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Pharmacists are on the front line of a second pandemic running parallel to COVID-19: medicine misinformation and falsified treatments

Pharmacists are not only on the front line of the campaign against the spread of the COVID-19 pandemic, they are also combating a secondary, parallel pandemic of “falsified medicines, medical supplies and ‘infodemic’ of misinformation”, say Australian researchers.

A literature review conducted by researchers from the Therapeutic Goods Administration and the University of Queensland has explored the role pharmacists can play in deterring medication misinformation. 

The pandemic had fuelled a surge in counterfeit medicine sales — a parallel pandemic of fake “essential” medicines (including the COVID-19 candidate drug chloroquine and hydroxychloroquine) and other medical supplies, they said.

“Since COVID-19 was declared as a pandemic, a global pharmaceutical crimes police unit has captured tens of thousands of counterfeit medicines and medical supplies claimed to cure the coronavirus. This is mainly attributed to a decline in the production capacities of world’s two largest producers of medical supplies, China and India, following lockdown”.

An “equally pressing and parallel emergency” is medication information overload and misinformation surrounding COVID-19, the authors said.

“The WHO has described that the outbreak of and response to COVID-19 ‘has been accompanied by a massive ‘infodemic’ – an over-abundance of information.'”

“Several unsubstantiated claims regarding cures and transmission and/or exposure have taken hold on the internet and social media. Such misinformation and conjecture are of great concern as they represent a serious challenge in tackling the pandemic,” they said.

“Moreover, medication misinformation in the absence of scientific validation can potentially spread unnecessary fear and panic, undermining the public’s willingness to follow legitimate public health advices and to take proven precautionary measures.”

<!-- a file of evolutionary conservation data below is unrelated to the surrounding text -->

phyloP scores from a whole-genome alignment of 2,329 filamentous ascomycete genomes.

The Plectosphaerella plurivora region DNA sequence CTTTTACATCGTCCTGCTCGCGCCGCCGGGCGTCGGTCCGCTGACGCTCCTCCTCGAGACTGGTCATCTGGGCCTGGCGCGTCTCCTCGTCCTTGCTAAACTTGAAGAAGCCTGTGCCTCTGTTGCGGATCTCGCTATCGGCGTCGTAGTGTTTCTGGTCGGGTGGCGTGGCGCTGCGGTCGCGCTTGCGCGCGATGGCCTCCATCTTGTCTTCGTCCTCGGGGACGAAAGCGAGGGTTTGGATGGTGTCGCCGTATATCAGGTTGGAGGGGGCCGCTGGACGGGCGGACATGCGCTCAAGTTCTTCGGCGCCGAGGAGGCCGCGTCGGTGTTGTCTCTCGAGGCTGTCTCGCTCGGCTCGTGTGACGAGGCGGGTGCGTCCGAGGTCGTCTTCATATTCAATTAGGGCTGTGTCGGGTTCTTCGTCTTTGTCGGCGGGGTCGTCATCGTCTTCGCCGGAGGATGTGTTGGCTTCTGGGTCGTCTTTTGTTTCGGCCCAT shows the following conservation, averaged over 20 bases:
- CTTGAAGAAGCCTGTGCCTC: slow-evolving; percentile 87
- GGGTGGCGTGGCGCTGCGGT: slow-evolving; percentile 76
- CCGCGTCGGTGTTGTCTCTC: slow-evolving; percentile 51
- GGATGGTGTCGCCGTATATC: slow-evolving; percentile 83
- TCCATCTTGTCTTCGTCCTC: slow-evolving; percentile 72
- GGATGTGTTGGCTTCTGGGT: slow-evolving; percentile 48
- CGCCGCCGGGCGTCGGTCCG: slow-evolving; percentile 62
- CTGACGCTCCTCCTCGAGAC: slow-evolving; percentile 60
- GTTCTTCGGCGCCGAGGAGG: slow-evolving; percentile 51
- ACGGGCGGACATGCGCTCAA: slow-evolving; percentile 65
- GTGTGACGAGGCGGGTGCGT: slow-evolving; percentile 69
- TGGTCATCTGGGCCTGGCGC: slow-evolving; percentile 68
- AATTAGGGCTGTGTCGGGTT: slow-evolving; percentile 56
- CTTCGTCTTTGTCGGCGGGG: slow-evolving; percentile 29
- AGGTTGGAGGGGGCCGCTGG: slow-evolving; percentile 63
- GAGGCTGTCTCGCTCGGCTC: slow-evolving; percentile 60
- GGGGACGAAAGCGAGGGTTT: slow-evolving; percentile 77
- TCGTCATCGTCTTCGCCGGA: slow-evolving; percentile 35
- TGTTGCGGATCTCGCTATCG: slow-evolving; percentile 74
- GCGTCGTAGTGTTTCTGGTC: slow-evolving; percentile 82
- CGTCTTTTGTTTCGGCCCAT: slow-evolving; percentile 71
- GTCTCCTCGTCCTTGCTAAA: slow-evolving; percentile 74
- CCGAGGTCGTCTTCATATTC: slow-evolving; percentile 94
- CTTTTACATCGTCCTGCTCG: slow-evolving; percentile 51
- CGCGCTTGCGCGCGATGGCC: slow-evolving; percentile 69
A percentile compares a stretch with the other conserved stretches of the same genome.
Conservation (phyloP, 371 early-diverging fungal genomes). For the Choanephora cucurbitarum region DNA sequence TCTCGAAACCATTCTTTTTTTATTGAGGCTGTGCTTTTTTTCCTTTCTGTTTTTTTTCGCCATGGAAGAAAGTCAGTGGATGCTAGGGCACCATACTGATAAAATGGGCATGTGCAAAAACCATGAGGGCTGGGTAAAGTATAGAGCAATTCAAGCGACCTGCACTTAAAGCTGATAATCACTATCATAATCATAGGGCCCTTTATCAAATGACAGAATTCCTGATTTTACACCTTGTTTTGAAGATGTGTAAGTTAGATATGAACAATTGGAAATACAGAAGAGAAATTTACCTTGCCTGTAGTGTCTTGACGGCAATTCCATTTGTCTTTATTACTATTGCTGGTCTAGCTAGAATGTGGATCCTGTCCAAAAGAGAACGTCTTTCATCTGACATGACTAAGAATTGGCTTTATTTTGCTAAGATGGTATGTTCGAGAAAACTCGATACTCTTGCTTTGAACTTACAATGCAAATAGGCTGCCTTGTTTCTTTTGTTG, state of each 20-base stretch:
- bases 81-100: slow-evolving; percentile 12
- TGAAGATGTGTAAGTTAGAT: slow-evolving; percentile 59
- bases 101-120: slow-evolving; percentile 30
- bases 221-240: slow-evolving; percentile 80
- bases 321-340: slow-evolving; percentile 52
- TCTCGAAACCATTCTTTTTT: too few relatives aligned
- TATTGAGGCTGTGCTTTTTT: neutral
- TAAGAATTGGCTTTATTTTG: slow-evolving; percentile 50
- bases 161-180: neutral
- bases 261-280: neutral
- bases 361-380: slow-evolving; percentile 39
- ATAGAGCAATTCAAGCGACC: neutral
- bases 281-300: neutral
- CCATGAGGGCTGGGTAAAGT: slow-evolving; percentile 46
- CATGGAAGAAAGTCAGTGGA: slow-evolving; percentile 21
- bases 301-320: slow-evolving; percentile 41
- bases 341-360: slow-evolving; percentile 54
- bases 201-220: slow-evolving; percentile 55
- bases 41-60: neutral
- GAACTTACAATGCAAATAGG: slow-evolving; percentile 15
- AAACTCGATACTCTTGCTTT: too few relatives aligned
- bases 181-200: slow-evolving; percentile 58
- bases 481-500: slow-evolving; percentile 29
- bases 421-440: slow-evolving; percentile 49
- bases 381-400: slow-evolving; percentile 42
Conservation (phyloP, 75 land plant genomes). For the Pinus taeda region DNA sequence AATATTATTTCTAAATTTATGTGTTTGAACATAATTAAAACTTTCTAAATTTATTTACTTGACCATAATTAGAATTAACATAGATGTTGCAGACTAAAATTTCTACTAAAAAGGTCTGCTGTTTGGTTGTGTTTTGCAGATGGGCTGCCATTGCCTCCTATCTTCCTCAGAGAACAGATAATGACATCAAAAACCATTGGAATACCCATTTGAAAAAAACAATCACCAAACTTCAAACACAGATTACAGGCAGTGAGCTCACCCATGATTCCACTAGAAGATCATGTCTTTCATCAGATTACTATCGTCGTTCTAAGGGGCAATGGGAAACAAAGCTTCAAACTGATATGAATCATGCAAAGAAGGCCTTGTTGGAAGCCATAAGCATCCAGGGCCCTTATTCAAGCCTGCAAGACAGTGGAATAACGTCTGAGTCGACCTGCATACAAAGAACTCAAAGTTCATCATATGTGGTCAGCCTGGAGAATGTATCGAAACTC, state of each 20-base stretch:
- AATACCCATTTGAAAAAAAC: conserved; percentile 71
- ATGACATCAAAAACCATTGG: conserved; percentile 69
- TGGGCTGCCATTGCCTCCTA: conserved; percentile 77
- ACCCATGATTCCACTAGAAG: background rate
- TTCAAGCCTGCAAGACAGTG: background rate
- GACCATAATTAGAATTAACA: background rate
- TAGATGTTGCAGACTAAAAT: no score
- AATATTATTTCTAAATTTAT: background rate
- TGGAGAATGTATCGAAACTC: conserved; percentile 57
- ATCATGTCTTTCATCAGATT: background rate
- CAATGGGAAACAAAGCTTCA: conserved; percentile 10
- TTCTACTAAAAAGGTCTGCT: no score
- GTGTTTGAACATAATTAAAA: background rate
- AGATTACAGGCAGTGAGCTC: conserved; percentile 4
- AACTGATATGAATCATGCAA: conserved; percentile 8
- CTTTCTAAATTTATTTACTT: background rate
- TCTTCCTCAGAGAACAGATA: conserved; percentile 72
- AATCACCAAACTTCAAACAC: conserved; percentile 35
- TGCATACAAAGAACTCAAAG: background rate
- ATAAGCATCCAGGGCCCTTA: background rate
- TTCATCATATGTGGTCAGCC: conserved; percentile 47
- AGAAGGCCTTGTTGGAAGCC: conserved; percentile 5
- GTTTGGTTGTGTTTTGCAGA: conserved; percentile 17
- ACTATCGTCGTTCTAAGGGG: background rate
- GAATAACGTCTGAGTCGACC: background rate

“A classic example is the recent media announcements that hydroxychloroquine and chloroquine are the “game changers” and potential cure for COVID-19”.

This had prompted inappropriate stockpiling and use by the public. Inappropriate stockpiling of hydroxychloroquine also resulted in substantial shortages affecting arthritis or lupus patients— conditions for which it has been proven effective, the authors said.

Moreover, people in many countries had been confused into taking unproven and at times poisonous ‘cures’ for COVID-19 including:

  • ingesting methanol (which resulted in hundreds of deaths in Iran)
  • using cocaine
  • taking Brazil’s chloroform and ether based drug ‘loló’
  • exposure to the sun or to temperatures higher than 25 °C
  • widely circulated myths on social media around taking Ibuprofen (Advil, Motrin), naproxen (Aleve) and other non-steroidal anti-inflammatory drugs (NSAIDs), vitamins: C, D or a hot bath.

Pharmacists are “key health professionals with the required skills and training to contribute to the fight against these emergencies,” the authors said.

“Primarily, they can be a relevant source of accurate and reliable information to the public or other fellow health professionals thereby reducing the spread of COVID-19 medication misinformation.

“Pharmacists are in the front-line to act as stewards, and at the local level, they are involved in updating the prescribers with new legislative changes implemented by the TGA. In addition to hydroxychloroquine, there has been an increased demand in relation to adjunct treatments, such as salbutamol, ibuprofen, and paracetamol as well as pressure from the public to get more refills leading to shortages at various locations across Australia,” they said.

“This has resulted in enforcing new limits on dispensing of prescription and sales of over-the-counter medicines to one-month supply or one unit… Again, pharmacists are on the front line enforcing these new restrictions whilst educating consumers the need for such changes during the pandemic in order to avoid medicine shortages”.

“It is therefore imperative for pharmacists become aware of such developments to provide evidence-based information in a timely fashion,” they concluded.

The paper was published in the journal Research in Social and Administrative Pharmacy.

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